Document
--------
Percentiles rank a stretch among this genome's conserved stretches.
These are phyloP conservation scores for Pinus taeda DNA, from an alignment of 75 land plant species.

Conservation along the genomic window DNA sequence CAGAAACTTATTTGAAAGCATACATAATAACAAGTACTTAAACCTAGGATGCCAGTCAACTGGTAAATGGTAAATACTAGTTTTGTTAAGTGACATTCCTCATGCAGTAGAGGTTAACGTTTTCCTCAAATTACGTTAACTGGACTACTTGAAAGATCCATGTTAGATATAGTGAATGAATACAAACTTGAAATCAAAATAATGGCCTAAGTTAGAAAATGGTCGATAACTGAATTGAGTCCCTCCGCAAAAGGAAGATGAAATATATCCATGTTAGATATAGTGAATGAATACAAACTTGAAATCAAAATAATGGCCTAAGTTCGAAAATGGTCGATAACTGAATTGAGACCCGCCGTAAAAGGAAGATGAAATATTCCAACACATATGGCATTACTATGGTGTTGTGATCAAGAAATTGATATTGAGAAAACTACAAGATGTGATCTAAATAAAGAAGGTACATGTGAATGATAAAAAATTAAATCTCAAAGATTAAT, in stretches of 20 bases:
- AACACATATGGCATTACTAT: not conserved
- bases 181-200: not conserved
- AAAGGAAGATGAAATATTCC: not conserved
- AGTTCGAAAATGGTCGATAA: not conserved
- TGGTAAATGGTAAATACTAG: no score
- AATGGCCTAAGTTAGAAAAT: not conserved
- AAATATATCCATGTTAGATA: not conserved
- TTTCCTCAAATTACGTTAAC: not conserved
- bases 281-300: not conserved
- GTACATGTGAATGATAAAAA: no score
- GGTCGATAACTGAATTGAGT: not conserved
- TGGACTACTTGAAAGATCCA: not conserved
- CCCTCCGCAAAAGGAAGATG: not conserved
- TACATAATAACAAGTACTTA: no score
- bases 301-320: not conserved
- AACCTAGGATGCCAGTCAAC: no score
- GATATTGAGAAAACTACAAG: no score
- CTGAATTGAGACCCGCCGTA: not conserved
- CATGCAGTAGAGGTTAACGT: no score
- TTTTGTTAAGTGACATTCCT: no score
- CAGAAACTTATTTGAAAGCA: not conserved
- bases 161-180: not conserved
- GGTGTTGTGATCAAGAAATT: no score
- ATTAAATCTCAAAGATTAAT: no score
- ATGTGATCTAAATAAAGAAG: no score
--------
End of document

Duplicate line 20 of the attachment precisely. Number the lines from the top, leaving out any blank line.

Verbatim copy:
- GATATTGAGAAAACTACAAG: no score